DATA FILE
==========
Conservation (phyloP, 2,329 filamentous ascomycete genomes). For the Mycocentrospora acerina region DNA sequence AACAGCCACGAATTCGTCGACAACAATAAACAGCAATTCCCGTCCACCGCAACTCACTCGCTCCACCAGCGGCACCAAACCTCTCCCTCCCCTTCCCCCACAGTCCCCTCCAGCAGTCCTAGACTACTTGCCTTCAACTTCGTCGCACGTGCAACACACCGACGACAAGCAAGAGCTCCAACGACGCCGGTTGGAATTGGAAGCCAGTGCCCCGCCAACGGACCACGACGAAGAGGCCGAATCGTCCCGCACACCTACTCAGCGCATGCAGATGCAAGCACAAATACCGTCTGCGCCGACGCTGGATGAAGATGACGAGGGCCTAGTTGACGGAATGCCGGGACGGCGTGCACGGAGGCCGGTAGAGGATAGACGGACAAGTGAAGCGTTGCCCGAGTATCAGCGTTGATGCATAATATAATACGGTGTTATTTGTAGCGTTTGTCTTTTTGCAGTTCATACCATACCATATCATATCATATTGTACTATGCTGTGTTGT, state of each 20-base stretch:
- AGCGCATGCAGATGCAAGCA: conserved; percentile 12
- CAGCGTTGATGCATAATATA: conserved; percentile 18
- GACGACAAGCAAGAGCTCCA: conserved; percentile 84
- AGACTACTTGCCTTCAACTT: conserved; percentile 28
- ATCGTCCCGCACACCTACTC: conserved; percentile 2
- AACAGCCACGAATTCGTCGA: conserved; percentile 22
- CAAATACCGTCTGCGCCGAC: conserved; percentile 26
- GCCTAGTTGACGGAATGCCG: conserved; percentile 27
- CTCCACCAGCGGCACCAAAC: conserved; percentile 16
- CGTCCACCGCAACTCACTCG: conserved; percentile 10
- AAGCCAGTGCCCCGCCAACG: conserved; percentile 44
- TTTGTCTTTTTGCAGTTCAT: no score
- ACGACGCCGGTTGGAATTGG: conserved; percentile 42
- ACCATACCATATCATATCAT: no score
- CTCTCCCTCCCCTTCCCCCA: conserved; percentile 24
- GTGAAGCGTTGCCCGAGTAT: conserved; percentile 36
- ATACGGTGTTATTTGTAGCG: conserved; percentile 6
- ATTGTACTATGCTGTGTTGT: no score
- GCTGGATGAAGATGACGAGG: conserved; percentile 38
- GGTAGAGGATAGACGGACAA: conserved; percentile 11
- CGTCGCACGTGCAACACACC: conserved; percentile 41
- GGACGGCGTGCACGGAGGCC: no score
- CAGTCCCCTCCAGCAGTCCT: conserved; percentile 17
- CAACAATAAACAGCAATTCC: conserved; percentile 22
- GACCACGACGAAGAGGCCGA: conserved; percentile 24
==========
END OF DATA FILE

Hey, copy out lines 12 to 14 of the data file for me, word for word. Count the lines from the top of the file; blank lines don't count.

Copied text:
- AAGCCAGTGCCCCGCCAACG: conserved; percentile 44
- TTTGTCTTTTTGCAGTTCAT: no score
- ACGACGCCGGTTGGAATTGG: conserved; percentile 42